17. In Brisbane the radical elements of the Indigenous political movement were represented by the Black Panther Party. Although widely denounced by conservatives, its members helped to found many of the legal and medical services that continue to serve Indigenous communities today. One key area of concern to the Panthers was racially motivated police violence which they attempted to counter by replicating a program designed by their US counterparts, the 'pig patrol'. In the 1970s Brisbane police ran an informal quota on black arrests. In order to fill it, individual officers charged Indigenous people at random and raided hotels frequented by Indigenous patrons. Members of the 'pig patrols' literally patrolled the streets, questioned the police and documented their exchanges. Their work was used to counter police evidence in court, eventually breaking the quota.

18. The crucial role that these patrols played in countering police abuse was revealed by Brisbane community leader, Don Davidson to the author, Ward McNally (1973, pp. 117-118):

... any white person who says the pig patrol is unnecessary has no idea of what goes on in Brisbane after dark. Don Brady and I have arrived in a street to see police manhandling Aboriginal kids, bundling them into paddy wagons and carting them off to be charged with any offence that comes into their minds. But when we are around these same police nod in a friendly fashion to the kids and to us. It's sheer bloody hypocrisy, mate. We're living in a hypocritical society.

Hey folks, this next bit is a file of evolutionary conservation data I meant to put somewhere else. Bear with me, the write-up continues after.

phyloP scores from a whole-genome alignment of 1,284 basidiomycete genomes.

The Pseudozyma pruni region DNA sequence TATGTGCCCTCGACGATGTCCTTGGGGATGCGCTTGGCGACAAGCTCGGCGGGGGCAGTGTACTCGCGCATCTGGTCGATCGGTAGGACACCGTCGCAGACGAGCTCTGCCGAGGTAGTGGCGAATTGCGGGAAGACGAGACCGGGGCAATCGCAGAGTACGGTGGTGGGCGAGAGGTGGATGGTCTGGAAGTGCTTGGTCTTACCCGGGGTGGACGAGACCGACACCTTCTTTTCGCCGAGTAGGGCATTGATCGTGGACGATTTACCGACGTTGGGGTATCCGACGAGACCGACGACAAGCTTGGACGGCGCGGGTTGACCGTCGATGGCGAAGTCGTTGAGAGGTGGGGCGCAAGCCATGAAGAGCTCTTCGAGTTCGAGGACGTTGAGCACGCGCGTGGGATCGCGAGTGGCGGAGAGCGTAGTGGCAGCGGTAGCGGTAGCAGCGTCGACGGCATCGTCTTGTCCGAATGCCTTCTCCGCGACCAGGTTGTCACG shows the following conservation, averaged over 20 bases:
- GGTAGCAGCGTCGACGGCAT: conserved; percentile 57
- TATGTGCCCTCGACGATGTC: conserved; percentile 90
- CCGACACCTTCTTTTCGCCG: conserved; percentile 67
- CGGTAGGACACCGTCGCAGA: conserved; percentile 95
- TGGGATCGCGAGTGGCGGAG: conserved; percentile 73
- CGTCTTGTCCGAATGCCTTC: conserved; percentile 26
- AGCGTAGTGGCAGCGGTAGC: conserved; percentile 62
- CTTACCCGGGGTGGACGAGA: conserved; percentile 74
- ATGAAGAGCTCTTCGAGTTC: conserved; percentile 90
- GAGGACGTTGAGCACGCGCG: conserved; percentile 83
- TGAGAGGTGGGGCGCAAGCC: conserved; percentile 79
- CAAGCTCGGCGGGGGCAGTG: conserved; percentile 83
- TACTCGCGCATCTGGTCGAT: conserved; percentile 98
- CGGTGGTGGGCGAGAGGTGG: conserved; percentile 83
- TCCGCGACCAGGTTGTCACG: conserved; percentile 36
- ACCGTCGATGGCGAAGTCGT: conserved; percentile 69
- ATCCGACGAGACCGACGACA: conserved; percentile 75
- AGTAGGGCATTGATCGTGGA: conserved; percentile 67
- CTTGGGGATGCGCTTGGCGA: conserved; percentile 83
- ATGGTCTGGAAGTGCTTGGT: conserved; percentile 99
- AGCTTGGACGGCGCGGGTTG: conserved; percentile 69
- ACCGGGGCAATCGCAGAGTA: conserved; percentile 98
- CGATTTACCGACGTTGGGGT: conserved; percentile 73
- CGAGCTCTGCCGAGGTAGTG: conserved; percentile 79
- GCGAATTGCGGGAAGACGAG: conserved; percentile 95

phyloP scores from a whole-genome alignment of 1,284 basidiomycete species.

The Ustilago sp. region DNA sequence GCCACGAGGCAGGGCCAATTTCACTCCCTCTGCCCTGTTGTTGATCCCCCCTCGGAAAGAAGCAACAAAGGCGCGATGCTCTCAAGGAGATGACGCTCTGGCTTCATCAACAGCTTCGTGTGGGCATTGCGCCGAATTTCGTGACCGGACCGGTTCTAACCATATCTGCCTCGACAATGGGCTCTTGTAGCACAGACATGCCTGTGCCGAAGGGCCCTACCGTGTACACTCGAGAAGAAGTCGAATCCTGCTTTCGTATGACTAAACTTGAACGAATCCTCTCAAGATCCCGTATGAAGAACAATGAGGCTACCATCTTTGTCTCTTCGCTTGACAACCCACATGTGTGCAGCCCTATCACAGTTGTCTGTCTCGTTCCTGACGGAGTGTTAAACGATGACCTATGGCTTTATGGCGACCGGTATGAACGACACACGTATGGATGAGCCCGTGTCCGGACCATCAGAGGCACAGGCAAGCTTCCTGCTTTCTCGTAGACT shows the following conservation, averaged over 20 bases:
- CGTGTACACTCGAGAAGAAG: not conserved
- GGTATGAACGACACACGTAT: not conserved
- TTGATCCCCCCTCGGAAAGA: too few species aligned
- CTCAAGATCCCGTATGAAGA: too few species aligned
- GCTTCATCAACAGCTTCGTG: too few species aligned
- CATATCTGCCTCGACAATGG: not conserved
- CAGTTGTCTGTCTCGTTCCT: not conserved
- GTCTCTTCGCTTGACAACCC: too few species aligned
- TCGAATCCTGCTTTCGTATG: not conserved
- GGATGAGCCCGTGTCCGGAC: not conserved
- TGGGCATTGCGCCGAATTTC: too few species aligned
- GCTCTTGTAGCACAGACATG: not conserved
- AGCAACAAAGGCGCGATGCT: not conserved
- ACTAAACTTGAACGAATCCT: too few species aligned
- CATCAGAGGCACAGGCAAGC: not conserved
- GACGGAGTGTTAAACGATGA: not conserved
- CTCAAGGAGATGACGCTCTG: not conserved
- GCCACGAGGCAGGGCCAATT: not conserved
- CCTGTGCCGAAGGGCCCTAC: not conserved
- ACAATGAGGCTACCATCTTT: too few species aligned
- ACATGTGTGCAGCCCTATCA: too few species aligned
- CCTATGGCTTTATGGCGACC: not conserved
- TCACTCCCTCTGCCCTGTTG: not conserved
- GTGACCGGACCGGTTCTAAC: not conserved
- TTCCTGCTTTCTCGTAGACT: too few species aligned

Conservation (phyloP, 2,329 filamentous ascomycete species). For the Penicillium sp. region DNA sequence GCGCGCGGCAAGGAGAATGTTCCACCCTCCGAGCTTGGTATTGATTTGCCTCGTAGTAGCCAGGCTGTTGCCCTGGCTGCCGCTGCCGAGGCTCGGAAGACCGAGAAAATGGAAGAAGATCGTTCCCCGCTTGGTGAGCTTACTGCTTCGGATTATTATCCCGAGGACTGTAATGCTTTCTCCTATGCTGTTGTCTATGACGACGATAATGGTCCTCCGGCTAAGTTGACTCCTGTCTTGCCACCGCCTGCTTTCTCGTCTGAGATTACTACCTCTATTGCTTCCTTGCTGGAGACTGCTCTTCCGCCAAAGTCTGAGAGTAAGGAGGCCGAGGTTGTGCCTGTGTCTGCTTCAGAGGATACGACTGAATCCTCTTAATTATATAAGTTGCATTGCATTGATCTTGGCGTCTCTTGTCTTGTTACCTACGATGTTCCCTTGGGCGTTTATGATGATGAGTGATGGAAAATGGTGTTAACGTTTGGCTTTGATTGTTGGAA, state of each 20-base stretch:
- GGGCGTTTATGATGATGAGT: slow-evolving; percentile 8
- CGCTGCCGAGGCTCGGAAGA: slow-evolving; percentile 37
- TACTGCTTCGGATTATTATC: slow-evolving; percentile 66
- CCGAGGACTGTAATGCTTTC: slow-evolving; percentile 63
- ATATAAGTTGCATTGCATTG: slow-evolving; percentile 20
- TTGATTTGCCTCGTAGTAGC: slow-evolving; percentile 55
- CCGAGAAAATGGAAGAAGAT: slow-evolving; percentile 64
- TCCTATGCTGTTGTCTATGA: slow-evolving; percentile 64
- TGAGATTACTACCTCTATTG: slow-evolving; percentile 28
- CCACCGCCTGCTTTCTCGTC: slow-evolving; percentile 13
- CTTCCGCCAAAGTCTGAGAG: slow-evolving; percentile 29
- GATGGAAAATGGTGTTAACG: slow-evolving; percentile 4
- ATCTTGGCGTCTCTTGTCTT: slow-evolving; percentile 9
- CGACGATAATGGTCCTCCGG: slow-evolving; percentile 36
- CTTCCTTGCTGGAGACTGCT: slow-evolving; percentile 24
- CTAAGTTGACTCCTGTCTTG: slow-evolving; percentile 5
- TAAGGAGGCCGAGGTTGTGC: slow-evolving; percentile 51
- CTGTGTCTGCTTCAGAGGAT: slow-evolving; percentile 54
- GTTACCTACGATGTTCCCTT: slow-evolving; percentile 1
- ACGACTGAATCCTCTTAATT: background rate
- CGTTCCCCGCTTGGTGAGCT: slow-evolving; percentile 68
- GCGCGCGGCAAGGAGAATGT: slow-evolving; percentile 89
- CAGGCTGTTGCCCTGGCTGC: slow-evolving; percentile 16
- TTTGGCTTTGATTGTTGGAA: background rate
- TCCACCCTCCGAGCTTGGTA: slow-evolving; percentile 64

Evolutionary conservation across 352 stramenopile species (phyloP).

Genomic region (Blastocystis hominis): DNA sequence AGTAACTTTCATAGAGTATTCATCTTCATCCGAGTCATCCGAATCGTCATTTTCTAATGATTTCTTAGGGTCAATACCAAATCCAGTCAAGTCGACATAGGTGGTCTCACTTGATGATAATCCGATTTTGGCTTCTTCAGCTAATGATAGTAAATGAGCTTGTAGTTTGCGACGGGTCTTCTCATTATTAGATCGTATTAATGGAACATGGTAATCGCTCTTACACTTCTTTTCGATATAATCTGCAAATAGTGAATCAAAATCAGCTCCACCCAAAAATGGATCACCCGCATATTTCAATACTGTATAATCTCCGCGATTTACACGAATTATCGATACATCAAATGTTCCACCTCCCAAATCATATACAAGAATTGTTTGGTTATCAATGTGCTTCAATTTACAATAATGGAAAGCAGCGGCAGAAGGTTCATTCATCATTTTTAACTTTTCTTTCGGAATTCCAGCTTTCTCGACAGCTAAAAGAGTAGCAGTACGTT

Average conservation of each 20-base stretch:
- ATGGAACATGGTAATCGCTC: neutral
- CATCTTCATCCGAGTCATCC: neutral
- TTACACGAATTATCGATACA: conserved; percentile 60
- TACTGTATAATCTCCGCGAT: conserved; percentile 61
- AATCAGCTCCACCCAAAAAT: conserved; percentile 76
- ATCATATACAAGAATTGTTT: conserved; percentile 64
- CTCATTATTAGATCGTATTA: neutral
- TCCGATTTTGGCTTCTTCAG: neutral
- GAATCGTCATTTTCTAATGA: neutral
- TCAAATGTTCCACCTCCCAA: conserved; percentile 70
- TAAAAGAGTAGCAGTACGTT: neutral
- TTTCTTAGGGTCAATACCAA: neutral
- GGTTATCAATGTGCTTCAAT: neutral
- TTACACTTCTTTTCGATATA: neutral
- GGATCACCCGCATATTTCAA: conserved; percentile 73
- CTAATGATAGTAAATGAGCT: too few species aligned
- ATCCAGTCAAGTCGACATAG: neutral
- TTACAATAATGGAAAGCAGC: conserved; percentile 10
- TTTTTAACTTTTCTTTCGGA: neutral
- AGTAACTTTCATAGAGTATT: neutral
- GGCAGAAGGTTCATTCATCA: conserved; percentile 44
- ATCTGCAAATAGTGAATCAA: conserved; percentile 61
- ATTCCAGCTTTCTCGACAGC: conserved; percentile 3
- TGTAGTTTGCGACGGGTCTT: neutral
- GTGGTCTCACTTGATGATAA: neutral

19. Outside of Queensland a pan Aboriginal movement thrived, culminating in the Aboriginal Tent Embassy. On Australia Day in 1972 Prime Minister McMahon stated that his Government would not recognise Indigenous land rights (Robinson 1994, p. 50). In response a small group of Koori activists established the 'Aboriginal Embassy' on the lawns of Parliament House. The motivations of the Embassy evolved primarily around land justice. Their five-point plan demanded Aboriginal ownership of all existing reserves and preservation of sacred sites (Attwood & Markus 1999, p. 264). On 20 July 1972 federal police razed the tents, less than forty minutes after the Federal Government passed an Ordinance banning camping on the land (Robinson 1994, 56). In the clash that followed eight people were arrested and numerous casualties were hospitalised (McNally 1973, p. 85). The burgeoning black power movement was monitored by the Australian Federal Police and links were raised between Indigenous activists and the Communist Party of Australia which led to ASIO surveillance of community organisations such as the Redfern All Blacks Football Team (Hartley 2002).

20. It is clear from these brief examples Indigenous Australians have regularly had their freedoms restricted and that the proposed additional anti-terrorism laws while novel in that they apply to white Australians are not necessarily novel to the Australian political and legal system nor to Indigenous Australia.

PART 2: NEW COUNTER-TERRORISM LAWS AND
THE INDIGENOUS COMMUNITY